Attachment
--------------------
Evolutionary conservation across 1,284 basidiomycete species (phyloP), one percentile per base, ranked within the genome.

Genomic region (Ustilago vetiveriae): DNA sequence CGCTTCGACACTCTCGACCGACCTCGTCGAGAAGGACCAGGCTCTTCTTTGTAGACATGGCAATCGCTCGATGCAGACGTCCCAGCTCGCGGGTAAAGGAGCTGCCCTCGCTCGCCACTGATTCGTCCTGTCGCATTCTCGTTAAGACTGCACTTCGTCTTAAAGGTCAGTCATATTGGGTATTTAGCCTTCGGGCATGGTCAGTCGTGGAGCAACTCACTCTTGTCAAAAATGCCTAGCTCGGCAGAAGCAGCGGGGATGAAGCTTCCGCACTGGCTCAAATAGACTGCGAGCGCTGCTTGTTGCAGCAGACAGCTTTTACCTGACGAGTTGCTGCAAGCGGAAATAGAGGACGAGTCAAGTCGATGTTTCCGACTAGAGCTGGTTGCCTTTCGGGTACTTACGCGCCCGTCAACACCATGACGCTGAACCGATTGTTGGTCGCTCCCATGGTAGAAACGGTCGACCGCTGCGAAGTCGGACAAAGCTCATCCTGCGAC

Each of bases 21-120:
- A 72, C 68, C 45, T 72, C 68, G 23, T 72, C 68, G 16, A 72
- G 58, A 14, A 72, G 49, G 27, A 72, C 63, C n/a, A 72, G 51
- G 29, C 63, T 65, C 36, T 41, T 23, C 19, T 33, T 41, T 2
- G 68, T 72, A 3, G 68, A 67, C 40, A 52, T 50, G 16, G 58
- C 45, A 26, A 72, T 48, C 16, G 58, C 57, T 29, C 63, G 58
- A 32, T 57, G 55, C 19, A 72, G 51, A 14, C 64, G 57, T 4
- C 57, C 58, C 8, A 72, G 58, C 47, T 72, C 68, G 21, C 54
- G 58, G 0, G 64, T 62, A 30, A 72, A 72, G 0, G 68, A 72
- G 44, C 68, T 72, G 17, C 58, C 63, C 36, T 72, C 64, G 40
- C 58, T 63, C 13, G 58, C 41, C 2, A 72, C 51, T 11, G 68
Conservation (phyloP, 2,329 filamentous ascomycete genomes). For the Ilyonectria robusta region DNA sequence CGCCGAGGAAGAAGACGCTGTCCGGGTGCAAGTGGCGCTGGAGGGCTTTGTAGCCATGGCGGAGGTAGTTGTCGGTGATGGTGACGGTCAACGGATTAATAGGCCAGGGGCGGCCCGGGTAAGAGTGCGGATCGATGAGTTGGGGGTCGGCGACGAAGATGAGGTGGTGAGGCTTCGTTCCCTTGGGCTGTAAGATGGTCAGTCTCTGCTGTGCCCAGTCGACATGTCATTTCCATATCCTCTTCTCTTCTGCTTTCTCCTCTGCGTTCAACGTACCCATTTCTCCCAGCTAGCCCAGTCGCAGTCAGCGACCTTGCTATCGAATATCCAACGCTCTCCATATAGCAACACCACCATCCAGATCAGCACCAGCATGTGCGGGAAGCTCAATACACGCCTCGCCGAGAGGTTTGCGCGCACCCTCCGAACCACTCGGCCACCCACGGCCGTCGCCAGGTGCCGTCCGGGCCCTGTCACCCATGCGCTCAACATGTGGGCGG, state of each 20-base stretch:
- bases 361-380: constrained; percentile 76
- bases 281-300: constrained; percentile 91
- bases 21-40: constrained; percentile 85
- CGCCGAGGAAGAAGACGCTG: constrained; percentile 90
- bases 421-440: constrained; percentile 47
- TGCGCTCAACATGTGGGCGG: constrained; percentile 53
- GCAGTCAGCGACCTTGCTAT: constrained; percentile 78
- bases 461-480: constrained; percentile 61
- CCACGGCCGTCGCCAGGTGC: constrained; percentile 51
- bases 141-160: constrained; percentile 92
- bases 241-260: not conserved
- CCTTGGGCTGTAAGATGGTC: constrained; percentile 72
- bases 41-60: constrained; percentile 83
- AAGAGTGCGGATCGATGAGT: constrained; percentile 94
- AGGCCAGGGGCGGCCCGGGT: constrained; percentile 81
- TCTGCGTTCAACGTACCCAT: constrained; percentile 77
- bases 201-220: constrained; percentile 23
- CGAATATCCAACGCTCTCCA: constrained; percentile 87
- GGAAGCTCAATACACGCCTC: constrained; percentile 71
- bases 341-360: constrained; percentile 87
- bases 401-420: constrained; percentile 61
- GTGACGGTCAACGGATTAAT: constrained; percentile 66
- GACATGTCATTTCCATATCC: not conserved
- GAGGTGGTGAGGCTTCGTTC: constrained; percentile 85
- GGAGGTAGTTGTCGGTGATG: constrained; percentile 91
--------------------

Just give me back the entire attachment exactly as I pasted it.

Evolutionary conservation across 1,284 basidiomycete species (phyloP), one percentile per base, ranked within the genome.

Genomic region (Ustilago vetiveriae): DNA sequence CGCTTCGACACTCTCGACCGACCTCGTCGAGAAGGACCAGGCTCTTCTTTGTAGACATGGCAATCGCTCGATGCAGACGTCCCAGCTCGCGGGTAAAGGAGCTGCCCTCGCTCGCCACTGATTCGTCCTGTCGCATTCTCGTTAAGACTGCACTTCGTCTTAAAGGTCAGTCATATTGGGTATTTAGCCTTCGGGCATGGTCAGTCGTGGAGCAACTCACTCTTGTCAAAAATGCCTAGCTCGGCAGAAGCAGCGGGGATGAAGCTTCCGCACTGGCTCAAATAGACTGCGAGCGCTGCTTGTTGCAGCAGACAGCTTTTACCTGACGAGTTGCTGCAAGCGGAAATAGAGGACGAGTCAAGTCGATGTTTCCGACTAGAGCTGGTTGCCTTTCGGGTACTTACGCGCCCGTCAACACCATGACGCTGAACCGATTGTTGGTCGCTCCCATGGTAGAAACGGTCGACCGCTGCGAAGTCGGACAAAGCTCATCCTGCGAC

Each of bases 21-120:
- A 72, C 68, C 45, T 72, C 68, G 23, T 72, C 68, G 16, A 72
- G 58, A 14, A 72, G 49, G 27, A 72, C 63, C n/a, A 72, G 51
- G 29, C 63, T 65, C 36, T 41, T 23, C 19, T 33, T 41, T 2
- G 68, T 72, A 3, G 68, A 67, C 40, A 52, T 50, G 16, G 58
- C 45, A 26, A 72, T 48, C 16, G 58, C 57, T 29, C 63, G 58
- A 32, T 57, G 55, C 19, A 72, G 51, A 14, C 64, G 57, T 4
- C 57, C 58, C 8, A 72, G 58, C 47, T 72, C 68, G 21, C 54
- G 58, G 0, G 64, T 62, A 30, A 72, A 72, G 0, G 68, A 72
- G 44, C 68, T 72, G 17, C 58, C 63, C 36, T 72, C 64, G 40
- C 58, T 63, C 13, G 58, C 41, C 2, A 72, C 51, T 11, G 68
Conservation (phyloP, 2,329 filamentous ascomycete genomes). For the Ilyonectria robusta region DNA sequence CGCCGAGGAAGAAGACGCTGTCCGGGTGCAAGTGGCGCTGGAGGGCTTTGTAGCCATGGCGGAGGTAGTTGTCGGTGATGGTGACGGTCAACGGATTAATAGGCCAGGGGCGGCCCGGGTAAGAGTGCGGATCGATGAGTTGGGGGTCGGCGACGAAGATGAGGTGGTGAGGCTTCGTTCCCTTGGGCTGTAAGATGGTCAGTCTCTGCTGTGCCCAGTCGACATGTCATTTCCATATCCTCTTCTCTTCTGCTTTCTCCTCTGCGTTCAACGTACCCATTTCTCCCAGCTAGCCCAGTCGCAGTCAGCGACCTTGCTATCGAATATCCAACGCTCTCCATATAGCAACACCACCATCCAGATCAGCACCAGCATGTGCGGGAAGCTCAATACACGCCTCGCCGAGAGGTTTGCGCGCACCCTCCGAACCACTCGGCCACCCACGGCCGTCGCCAGGTGCCGTCCGGGCCCTGTCACCCATGCGCTCAACATGTGGGCGG, state of each 20-base stretch:
- bases 361-380: constrained; percentile 76
- bases 281-300: constrained; percentile 91
- bases 21-40: constrained; percentile 85
- CGCCGAGGAAGAAGACGCTG: constrained; percentile 90
- bases 421-440: constrained; percentile 47
- TGCGCTCAACATGTGGGCGG: constrained; percentile 53
- GCAGTCAGCGACCTTGCTAT: constrained; percentile 78
- bases 461-480: constrained; percentile 61
- CCACGGCCGTCGCCAGGTGC: constrained; percentile 51
- bases 141-160: constrained; percentile 92
- bases 241-260: not conserved
- CCTTGGGCTGTAAGATGGTC: constrained; percentile 72
- bases 41-60: constrained; percentile 83
- AAGAGTGCGGATCGATGAGT: constrained; percentile 94
- AGGCCAGGGGCGGCCCGGGT: constrained; percentile 81
- TCTGCGTTCAACGTACCCAT: constrained; percentile 77
- bases 201-220: constrained; percentile 23
- CGAATATCCAACGCTCTCCA: constrained; percentile 87
- GGAAGCTCAATACACGCCTC: constrained; percentile 71
- bases 341-360: constrained; percentile 87
- bases 401-420: constrained; percentile 61
- GTGACGGTCAACGGATTAAT: constrained; percentile 66
- GACATGTCATTTCCATATCC: not conserved
- GAGGTGGTGAGGCTTCGTTC: constrained; percentile 85
- GGAGGTAGTTGTCGGTGATG: constrained; percentile 91